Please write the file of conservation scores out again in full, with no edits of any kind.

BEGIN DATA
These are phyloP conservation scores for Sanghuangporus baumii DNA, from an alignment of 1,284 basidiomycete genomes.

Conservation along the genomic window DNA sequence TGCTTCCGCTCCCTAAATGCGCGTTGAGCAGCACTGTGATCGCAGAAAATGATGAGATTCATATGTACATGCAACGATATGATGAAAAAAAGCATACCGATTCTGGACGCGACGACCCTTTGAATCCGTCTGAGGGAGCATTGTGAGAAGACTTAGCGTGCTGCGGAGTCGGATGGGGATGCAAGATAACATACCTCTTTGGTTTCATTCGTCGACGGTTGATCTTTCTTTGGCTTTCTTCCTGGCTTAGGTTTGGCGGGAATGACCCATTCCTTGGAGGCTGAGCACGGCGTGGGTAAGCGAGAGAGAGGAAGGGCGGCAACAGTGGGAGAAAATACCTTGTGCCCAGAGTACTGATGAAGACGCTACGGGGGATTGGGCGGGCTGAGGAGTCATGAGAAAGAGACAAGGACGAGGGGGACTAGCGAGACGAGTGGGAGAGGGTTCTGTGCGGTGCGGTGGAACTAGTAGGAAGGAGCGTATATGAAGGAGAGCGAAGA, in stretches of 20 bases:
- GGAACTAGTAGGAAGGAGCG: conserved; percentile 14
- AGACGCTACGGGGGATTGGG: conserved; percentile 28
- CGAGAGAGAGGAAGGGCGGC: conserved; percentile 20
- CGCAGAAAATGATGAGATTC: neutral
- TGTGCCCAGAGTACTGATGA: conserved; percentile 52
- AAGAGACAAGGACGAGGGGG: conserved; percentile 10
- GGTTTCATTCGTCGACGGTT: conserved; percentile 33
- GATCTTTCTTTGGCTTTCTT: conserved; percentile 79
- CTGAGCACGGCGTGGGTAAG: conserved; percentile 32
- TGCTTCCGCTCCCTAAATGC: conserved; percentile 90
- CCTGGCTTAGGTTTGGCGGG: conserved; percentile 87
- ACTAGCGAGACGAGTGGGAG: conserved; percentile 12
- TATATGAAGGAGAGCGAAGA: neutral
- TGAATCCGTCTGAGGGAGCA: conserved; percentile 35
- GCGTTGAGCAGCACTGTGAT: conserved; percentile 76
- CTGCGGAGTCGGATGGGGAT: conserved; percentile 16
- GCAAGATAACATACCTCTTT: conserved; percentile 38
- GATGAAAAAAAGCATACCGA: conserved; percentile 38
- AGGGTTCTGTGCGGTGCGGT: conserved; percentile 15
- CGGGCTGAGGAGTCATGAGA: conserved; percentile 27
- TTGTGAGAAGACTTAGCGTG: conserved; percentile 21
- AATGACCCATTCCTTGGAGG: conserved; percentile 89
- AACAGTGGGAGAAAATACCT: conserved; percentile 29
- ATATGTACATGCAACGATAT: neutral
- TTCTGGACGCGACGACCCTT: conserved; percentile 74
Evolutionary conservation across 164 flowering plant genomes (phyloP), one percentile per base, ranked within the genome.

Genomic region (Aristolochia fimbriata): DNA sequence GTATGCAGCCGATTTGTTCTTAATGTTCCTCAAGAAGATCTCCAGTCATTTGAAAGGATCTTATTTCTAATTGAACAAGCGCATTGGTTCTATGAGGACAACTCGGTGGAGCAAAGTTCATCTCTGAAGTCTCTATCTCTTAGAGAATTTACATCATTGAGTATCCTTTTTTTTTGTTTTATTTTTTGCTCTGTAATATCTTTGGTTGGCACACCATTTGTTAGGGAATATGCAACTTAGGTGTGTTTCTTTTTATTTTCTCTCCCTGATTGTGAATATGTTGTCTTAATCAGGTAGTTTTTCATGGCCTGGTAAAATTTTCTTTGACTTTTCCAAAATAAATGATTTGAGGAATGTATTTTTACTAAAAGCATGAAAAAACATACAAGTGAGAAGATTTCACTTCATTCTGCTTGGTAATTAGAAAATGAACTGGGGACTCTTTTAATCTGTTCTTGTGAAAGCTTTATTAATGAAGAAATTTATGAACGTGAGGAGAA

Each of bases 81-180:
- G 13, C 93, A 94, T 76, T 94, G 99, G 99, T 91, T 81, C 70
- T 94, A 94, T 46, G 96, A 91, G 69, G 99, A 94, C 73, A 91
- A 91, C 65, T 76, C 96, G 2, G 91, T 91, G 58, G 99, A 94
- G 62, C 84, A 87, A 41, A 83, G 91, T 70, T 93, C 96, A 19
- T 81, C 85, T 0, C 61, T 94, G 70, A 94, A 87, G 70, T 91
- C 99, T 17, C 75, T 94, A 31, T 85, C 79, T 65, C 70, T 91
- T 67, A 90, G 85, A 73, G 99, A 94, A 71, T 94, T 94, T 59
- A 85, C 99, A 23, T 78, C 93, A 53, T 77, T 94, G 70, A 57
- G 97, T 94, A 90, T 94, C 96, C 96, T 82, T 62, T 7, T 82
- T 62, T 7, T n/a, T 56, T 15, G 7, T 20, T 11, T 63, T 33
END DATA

These are phyloP conservation scores for Sanghuangporus baumii DNA, from an alignment of 1,284 basidiomycete genomes.

Conservation along the genomic window DNA sequence TGCTTCCGCTCCCTAAATGCGCGTTGAGCAGCACTGTGATCGCAGAAAATGATGAGATTCATATGTACATGCAACGATATGATGAAAAAAAGCATACCGATTCTGGACGCGACGACCCTTTGAATCCGTCTGAGGGAGCATTGTGAGAAGACTTAGCGTGCTGCGGAGTCGGATGGGGATGCAAGATAACATACCTCTTTGGTTTCATTCGTCGACGGTTGATCTTTCTTTGGCTTTCTTCCTGGCTTAGGTTTGGCGGGAATGACCCATTCCTTGGAGGCTGAGCACGGCGTGGGTAAGCGAGAGAGAGGAAGGGCGGCAACAGTGGGAGAAAATACCTTGTGCCCAGAGTACTGATGAAGACGCTACGGGGGATTGGGCGGGCTGAGGAGTCATGAGAAAGAGACAAGGACGAGGGGGACTAGCGAGACGAGTGGGAGAGGGTTCTGTGCGGTGCGGTGGAACTAGTAGGAAGGAGCGTATATGAAGGAGAGCGAAGA, in stretches of 20 bases:
- GGAACTAGTAGGAAGGAGCG: conserved; percentile 14
- AGACGCTACGGGGGATTGGG: conserved; percentile 28
- CGAGAGAGAGGAAGGGCGGC: conserved; percentile 20
- CGCAGAAAATGATGAGATTC: neutral
- TGTGCCCAGAGTACTGATGA: conserved; percentile 52
- AAGAGACAAGGACGAGGGGG: conserved; percentile 10
- GGTTTCATTCGTCGACGGTT: conserved; percentile 33
- GATCTTTCTTTGGCTTTCTT: conserved; percentile 79
- CTGAGCACGGCGTGGGTAAG: conserved; percentile 32
- TGCTTCCGCTCCCTAAATGC: conserved; percentile 90
- CCTGGCTTAGGTTTGGCGGG: conserved; percentile 87
- ACTAGCGAGACGAGTGGGAG: conserved; percentile 12
- TATATGAAGGAGAGCGAAGA: neutral
- TGAATCCGTCTGAGGGAGCA: conserved; percentile 35
- GCGTTGAGCAGCACTGTGAT: conserved; percentile 76
- CTGCGGAGTCGGATGGGGAT: conserved; percentile 16
- GCAAGATAACATACCTCTTT: conserved; percentile 38
- GATGAAAAAAAGCATACCGA: conserved; percentile 38
- AGGGTTCTGTGCGGTGCGGT: conserved; percentile 15
- CGGGCTGAGGAGTCATGAGA: conserved; percentile 27
- TTGTGAGAAGACTTAGCGTG: conserved; percentile 21
- AATGACCCATTCCTTGGAGG: conserved; percentile 89
- AACAGTGGGAGAAAATACCT: conserved; percentile 29
- ATATGTACATGCAACGATAT: neutral
- TTCTGGACGCGACGACCCTT: conserved; percentile 74
Evolutionary conservation across 164 flowering plant genomes (phyloP), one percentile per base, ranked within the genome.

Genomic region (Aristolochia fimbriata): DNA sequence GTATGCAGCCGATTTGTTCTTAATGTTCCTCAAGAAGATCTCCAGTCATTTGAAAGGATCTTATTTCTAATTGAACAAGCGCATTGGTTCTATGAGGACAACTCGGTGGAGCAAAGTTCATCTCTGAAGTCTCTATCTCTTAGAGAATTTACATCATTGAGTATCCTTTTTTTTTGTTTTATTTTTTGCTCTGTAATATCTTTGGTTGGCACACCATTTGTTAGGGAATATGCAACTTAGGTGTGTTTCTTTTTATTTTCTCTCCCTGATTGTGAATATGTTGTCTTAATCAGGTAGTTTTTCATGGCCTGGTAAAATTTTCTTTGACTTTTCCAAAATAAATGATTTGAGGAATGTATTTTTACTAAAAGCATGAAAAAACATACAAGTGAGAAGATTTCACTTCATTCTGCTTGGTAATTAGAAAATGAACTGGGGACTCTTTTAATCTGTTCTTGTGAAAGCTTTATTAATGAAGAAATTTATGAACGTGAGGAGAA

Each of bases 81-180:
- G 13, C 93, A 94, T 76, T 94, G 99, G 99, T 91, T 81, C 70
- T 94, A 94, T 46, G 96, A 91, G 69, G 99, A 94, C 73, A 91
- A 91, C 65, T 76, C 96, G 2, G 91, T 91, G 58, G 99, A 94
- G 62, C 84, A 87, A 41, A 83, G 91, T 70, T 93, C 96, A 19
- T 81, C 85, T 0, C 61, T 94, G 70, A 94, A 87, G 70, T 91
- C 99, T 17, C 75, T 94, A 31, T 85, C 79, T 65, C 70, T 91
- T 67, A 90, G 85, A 73, G 99, A 94, A 71, T 94, T 94, T 59
- A 85, C 99, A 23, T 78, C 93, A 53, T 77, T 94, G 70, A 57
- G 97, T 94, A 90, T 94, C 96, C 96, T 82, T 62, T 7, T 82
- T 62, T 7, T n/a, T 56, T 15, G 7, T 20, T 11, T 63, T 33